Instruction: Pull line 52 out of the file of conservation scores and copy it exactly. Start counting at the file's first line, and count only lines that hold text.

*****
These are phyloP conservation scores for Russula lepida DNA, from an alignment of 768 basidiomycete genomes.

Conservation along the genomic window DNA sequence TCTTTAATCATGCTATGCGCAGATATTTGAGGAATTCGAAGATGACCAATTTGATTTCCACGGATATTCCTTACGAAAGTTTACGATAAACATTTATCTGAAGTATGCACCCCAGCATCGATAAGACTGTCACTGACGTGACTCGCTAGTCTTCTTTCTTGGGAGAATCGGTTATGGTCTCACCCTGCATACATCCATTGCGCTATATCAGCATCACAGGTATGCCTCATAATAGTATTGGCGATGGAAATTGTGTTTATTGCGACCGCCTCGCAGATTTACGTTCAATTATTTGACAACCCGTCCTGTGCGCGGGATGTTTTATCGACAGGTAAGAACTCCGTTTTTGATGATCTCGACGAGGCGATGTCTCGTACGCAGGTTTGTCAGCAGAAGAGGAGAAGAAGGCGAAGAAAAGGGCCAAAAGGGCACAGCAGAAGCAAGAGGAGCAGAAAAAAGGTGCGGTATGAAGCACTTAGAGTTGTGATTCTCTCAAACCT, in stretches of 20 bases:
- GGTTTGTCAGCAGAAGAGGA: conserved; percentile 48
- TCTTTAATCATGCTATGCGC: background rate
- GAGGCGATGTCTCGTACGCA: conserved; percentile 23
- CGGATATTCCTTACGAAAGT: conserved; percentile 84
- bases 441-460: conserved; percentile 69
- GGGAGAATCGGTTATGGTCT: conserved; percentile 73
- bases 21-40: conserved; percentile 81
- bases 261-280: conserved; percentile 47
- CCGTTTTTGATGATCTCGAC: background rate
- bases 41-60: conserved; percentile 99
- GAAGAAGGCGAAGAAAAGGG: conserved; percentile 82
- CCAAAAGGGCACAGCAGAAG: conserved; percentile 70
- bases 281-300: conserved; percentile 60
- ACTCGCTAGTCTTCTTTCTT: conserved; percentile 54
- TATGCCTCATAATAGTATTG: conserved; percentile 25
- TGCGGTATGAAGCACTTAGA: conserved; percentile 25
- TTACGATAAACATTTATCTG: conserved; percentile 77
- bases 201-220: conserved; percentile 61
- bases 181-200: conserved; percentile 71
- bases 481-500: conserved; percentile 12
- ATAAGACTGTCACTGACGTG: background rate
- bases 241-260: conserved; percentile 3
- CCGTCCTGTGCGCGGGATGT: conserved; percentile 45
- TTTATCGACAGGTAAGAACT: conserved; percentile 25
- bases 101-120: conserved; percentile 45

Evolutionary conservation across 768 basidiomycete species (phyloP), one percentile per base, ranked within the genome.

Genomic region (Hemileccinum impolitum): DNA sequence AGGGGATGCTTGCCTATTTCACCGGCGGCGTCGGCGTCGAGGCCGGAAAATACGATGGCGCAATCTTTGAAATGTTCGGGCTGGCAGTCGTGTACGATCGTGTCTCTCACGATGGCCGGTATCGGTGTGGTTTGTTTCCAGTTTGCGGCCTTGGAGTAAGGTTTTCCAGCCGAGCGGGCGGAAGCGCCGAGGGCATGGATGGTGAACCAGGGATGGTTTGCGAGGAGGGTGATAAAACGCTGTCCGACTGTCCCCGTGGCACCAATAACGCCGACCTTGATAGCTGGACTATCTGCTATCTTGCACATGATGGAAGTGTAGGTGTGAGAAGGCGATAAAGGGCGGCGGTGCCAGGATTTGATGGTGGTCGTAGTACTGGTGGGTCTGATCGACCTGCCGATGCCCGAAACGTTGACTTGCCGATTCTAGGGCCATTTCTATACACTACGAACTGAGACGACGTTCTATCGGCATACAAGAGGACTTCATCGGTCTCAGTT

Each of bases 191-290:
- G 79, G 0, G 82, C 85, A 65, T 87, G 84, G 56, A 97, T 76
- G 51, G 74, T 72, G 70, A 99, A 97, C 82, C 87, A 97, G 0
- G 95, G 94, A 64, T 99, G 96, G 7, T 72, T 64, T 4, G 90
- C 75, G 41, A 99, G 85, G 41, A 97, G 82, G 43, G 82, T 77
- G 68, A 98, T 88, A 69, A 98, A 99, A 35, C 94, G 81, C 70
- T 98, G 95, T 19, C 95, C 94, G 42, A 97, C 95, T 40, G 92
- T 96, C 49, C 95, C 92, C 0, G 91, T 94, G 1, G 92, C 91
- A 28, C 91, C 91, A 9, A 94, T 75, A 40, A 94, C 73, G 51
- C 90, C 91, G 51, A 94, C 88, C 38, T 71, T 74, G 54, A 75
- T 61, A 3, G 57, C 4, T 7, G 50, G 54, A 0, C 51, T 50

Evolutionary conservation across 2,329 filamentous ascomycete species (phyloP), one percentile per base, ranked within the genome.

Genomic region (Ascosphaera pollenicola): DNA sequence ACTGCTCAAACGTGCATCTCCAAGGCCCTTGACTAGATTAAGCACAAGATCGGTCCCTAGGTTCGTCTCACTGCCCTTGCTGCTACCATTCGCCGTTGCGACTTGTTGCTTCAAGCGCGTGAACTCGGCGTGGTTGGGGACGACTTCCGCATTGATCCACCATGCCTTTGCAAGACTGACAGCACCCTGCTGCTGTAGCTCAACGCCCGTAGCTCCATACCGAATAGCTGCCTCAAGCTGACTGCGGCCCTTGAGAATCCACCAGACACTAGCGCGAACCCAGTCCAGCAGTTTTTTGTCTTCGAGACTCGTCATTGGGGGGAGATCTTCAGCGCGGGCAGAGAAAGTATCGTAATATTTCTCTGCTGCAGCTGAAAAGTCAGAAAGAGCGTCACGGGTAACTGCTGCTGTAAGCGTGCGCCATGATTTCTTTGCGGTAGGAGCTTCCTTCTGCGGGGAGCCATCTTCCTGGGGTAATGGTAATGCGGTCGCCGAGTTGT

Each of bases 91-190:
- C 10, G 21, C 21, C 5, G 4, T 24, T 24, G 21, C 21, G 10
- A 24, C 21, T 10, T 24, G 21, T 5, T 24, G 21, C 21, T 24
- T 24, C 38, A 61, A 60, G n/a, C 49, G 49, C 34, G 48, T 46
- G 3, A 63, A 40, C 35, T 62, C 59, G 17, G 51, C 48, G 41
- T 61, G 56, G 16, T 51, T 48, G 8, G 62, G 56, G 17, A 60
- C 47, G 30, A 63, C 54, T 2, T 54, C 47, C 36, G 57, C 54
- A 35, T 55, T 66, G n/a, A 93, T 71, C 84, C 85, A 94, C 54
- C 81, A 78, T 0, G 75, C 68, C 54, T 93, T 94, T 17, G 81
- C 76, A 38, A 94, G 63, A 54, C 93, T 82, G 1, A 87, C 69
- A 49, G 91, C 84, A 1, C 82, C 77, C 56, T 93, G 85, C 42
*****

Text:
- C 76, A 38, A 94, G 63, A 54, C 93, T 82, G 1, A 87, C 69